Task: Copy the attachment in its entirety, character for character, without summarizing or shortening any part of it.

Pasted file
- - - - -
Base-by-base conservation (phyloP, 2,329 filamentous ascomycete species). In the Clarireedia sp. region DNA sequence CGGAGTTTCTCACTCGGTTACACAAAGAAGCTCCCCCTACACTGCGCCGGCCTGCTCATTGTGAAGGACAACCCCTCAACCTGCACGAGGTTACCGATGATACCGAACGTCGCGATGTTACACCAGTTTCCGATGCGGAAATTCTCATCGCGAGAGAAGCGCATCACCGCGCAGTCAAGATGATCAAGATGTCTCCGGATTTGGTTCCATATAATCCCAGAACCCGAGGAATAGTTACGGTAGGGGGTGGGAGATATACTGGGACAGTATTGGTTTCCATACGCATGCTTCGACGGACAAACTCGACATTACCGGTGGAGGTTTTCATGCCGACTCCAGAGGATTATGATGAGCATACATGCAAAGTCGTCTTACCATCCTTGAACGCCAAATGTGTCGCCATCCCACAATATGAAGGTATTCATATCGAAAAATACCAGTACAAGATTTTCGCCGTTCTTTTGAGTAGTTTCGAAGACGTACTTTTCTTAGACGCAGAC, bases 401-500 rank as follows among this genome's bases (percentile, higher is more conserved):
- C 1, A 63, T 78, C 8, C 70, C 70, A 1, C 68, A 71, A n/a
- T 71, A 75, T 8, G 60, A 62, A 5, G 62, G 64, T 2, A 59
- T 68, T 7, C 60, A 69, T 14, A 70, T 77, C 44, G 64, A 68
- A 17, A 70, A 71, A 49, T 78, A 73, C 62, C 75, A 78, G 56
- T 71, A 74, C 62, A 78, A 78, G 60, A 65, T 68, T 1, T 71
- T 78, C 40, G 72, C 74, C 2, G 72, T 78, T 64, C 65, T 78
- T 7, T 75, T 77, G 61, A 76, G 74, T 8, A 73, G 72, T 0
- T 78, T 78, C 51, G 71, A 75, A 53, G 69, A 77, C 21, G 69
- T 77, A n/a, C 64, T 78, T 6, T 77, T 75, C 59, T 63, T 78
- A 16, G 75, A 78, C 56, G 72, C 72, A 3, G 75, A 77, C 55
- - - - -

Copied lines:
Base-by-base conservation (phyloP, 2,329 filamentous ascomycete species). In the Clarireedia sp. region DNA sequence CGGAGTTTCTCACTCGGTTACACAAAGAAGCTCCCCCTACACTGCGCCGGCCTGCTCATTGTGAAGGACAACCCCTCAACCTGCACGAGGTTACCGATGATACCGAACGTCGCGATGTTACACCAGTTTCCGATGCGGAAATTCTCATCGCGAGAGAAGCGCATCACCGCGCAGTCAAGATGATCAAGATGTCTCCGGATTTGGTTCCATATAATCCCAGAACCCGAGGAATAGTTACGGTAGGGGGTGGGAGATATACTGGGACAGTATTGGTTTCCATACGCATGCTTCGACGGACAAACTCGACATTACCGGTGGAGGTTTTCATGCCGACTCCAGAGGATTATGATGAGCATACATGCAAAGTCGTCTTACCATCCTTGAACGCCAAATGTGTCGCCATCCCACAATATGAAGGTATTCATATCGAAAAATACCAGTACAAGATTTTCGCCGTTCTTTTGAGTAGTTTCGAAGACGTACTTTTCTTAGACGCAGAC, bases 401-500 rank as follows among this genome's bases (percentile, higher is more conserved):
- C 1, A 63, T 78, C 8, C 70, C 70, A 1, C 68, A 71, A n/a
- T 71, A 75, T 8, G 60, A 62, A 5, G 62, G 64, T 2, A 59
- T 68, T 7, C 60, A 69, T 14, A 70, T 77, C 44, G 64, A 68
- A 17, A 70, A 71, A 49, T 78, A 73, C 62, C 75, A 78, G 56
- T 71, A 74, C 62, A 78, A 78, G 60, A 65, T 68, T 1, T 71
- T 78, C 40, G 72, C 74, C 2, G 72, T 78, T 64, C 65, T 78
- T 7, T 75, T 77, G 61, A 76, G 74, T 8, A 73, G 72, T 0
- T 78, T 78, C 51, G 71, A 75, A 53, G 69, A 77, C 21, G 69
- T 77, A n/a, C 64, T 78, T 6, T 77, T 75, C 59, T 63, T 78
- A 16, G 75, A 78, C 56, G 72, C 72, A 3, G 75, A 77, C 55